Opportunity Village is set to honor National Disability Employment Awareness Month (NDEAM) through October and is seeking support from the Southern Nevada community.
LAS VEGAS – As Nevada’s largest employer of people with disabilities, Opportunity Village is committed to making sure everyone has a place is today’s workforce.
That’s why, for the entire month of October, the non-profit will be celebrating the 75th National Disability Employment Awareness Month (NDEAM) put on by the United States Department of Labor. Opportunity Village will recognize clients with disabilities that have made progress through organizational programs and attained jobs in the community, talk about the economic impact of a vibrant and diverse workforce, and highlight partners that have helped make it all possible in Southern Nevada.
At Opportunity Village, several clients that were holding jobs and earning a paycheck in months past were adversely affected by COVID-19. Many, however, have returned to work in a campus setting or at their various job sites around the community.
“These last seven months have been difficult for everyone, particularly for the vulnerable population we serve at Opportunity Village. Many have never felt more isolated, alone or uncertain, so we’re thrilled many of these folks have returned to work and re-gained ‘purpose’ in their lives,” said Bob Brown, President & CEO of Opportunity Village. “We’re excited to highlight these individuals during the month of October and echo the national theme of ‘Increasing Access and Opportunity.’”
When Opportunity Village closed its doors on March 18, departments across the organization, including business contracts, were affected. As of October 12, Opportunity Village is up to 50% capacity on-campus and many clients who have returned are working on the business contracts that have picked back up in the organization’s Employment Resource Center. Many work sites that employ Opportunity Village clients through service contracts are also fully operational, allowing business lines like the Custodial Crew to be out in the community again and earning a paycheck.
This year marks not only the 75th observance of NDEAM, but also the 30th anniversary of the landmark Americans with Disabilities Act (ADA). Each October, NDEAM celebrates America’s workers with disabilities and reminds employers of the importance of inclusive hiring practices.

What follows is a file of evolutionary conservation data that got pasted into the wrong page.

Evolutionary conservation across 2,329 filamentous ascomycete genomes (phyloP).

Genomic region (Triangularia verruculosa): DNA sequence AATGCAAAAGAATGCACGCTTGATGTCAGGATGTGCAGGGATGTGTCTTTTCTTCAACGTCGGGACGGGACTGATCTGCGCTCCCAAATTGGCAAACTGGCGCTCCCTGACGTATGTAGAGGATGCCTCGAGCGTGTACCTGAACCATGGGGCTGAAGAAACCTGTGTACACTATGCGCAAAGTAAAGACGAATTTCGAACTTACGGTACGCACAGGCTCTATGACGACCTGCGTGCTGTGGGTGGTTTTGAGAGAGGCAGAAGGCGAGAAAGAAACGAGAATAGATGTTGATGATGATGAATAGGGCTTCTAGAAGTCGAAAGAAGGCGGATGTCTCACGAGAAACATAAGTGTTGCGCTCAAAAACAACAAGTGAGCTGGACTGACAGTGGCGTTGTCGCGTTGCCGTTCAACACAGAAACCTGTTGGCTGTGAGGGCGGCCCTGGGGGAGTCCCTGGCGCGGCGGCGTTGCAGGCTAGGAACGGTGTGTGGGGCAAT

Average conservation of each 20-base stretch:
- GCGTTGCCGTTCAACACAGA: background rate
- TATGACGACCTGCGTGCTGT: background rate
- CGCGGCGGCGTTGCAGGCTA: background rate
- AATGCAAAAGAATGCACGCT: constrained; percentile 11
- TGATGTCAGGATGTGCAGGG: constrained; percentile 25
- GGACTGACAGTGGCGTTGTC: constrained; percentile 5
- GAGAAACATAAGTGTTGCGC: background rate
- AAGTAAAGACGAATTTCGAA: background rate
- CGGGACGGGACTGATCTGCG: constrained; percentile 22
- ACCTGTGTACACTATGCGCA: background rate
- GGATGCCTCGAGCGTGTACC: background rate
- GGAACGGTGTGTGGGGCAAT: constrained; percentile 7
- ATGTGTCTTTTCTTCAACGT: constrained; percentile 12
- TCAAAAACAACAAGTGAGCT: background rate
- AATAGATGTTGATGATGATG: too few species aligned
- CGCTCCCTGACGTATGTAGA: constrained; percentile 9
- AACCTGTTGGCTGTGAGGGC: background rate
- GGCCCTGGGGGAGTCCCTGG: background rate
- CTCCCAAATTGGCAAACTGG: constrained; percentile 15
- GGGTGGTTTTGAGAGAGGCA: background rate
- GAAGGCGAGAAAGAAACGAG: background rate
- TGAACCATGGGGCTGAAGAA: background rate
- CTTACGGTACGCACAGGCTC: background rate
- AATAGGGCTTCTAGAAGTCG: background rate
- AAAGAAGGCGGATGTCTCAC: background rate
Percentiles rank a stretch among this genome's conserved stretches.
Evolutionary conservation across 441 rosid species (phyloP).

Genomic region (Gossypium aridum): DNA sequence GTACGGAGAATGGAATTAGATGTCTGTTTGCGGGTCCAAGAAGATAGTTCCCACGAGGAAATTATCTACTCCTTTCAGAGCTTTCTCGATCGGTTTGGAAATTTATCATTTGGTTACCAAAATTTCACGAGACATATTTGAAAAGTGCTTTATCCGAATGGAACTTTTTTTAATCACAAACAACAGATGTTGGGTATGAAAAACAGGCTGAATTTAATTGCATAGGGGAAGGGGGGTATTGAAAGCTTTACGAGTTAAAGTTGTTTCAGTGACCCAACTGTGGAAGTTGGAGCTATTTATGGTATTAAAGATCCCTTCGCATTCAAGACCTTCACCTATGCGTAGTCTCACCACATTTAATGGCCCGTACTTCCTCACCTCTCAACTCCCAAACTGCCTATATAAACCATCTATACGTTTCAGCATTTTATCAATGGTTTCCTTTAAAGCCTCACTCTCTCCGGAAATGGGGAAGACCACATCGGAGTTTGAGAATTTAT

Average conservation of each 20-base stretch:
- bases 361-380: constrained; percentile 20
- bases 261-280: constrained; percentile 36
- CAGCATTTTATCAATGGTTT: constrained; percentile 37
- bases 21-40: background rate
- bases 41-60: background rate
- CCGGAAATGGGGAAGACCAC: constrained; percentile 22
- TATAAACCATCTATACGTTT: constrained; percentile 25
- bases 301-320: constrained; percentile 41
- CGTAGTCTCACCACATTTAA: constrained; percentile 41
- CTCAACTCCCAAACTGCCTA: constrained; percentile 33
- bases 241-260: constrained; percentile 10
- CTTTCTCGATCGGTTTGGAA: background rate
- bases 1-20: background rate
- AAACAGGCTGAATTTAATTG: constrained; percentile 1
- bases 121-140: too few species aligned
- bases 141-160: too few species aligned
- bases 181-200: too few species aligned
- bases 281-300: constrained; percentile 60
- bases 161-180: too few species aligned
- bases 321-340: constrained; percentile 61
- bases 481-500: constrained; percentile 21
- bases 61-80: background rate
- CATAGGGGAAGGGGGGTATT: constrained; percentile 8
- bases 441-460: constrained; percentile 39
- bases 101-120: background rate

Noted philanthropists Billy and Susan Walters announced at the start of NDEAM that they would commit to matching every dollar donated to Opportunity Village up to $1 million through the end of the year. Other local businesses, such as Anthem Blue Cross Blue Shield, Diamondback Land Surveying, Modern Woodmen and Southwest Gas have also supported the NDEAM campaign at Opportunity Village.
About Opportunity Village
Mission: Opportunity Village is a not-for-profit organization that serves people within our community with significant intellectual disabilities, to improve their lives and the lives of their families.
Seven families who were determined to give their children with disabilities the best lives possible founded Opportunity Village in 1954. Now, more than six decades later, Opportunity Village is one of the most recognized and respected organizations of its type in the United States.
Nevada’s largest employer of people with disabilities, Opportunity Village serves nearly 2,000 individuals annually, providing vocational training, employment, habilitation and social recreation programs and services that make their lives more purposeful and interesting.
Opportunity Village citizens – individuals who were previously considered unemployable – work at Opportunity Village’s Employment Resource Centers and in jobs throughout the community, collectively earning wages amounting to more than $3.7 million in 2016. They are hardworking and diligent, proudly paying taxes and happily leading more fulfilling lives.
Primarily a self-funded organization, Opportunity Village generates the majority of its operational funding through its employment contracts and fundraising efforts such as the Magical Forest and Great Santa Run, saving Nevada taxpayers more than $37 million annually.